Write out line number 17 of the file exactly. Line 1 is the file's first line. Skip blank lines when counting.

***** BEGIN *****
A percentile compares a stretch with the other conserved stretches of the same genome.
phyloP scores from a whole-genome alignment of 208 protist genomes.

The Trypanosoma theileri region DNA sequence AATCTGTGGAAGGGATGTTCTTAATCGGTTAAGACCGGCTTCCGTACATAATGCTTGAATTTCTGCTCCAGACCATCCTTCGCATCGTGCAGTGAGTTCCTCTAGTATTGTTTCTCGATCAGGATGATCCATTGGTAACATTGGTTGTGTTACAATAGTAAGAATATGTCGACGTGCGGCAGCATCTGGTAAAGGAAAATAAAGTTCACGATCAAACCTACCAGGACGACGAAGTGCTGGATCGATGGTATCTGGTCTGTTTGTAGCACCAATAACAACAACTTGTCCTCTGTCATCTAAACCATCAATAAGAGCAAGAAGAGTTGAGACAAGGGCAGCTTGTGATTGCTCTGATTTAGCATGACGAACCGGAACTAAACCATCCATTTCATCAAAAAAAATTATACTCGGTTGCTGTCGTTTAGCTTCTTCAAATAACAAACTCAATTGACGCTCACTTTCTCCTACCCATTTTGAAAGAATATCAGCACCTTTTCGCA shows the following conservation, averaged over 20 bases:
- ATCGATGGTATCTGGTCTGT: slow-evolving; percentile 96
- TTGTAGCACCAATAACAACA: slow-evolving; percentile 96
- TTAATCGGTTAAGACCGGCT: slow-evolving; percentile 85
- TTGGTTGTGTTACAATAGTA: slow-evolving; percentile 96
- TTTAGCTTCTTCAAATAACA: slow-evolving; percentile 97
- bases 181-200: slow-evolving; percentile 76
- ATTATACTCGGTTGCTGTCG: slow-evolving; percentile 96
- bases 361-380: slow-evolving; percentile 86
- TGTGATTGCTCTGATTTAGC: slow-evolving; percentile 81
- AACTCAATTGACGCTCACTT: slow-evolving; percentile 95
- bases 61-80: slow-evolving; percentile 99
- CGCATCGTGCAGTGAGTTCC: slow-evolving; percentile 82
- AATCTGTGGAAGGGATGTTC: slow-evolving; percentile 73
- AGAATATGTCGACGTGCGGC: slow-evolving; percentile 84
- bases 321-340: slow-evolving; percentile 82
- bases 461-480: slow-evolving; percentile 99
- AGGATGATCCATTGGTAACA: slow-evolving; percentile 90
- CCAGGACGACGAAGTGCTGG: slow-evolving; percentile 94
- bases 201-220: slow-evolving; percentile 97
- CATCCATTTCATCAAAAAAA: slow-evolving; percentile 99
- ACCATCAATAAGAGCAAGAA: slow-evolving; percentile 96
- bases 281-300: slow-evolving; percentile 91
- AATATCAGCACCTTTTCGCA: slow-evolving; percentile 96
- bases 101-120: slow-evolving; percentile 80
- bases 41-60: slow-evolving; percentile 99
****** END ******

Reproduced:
- AGAATATGTCGACGTGCGGC: slow-evolving; percentile 84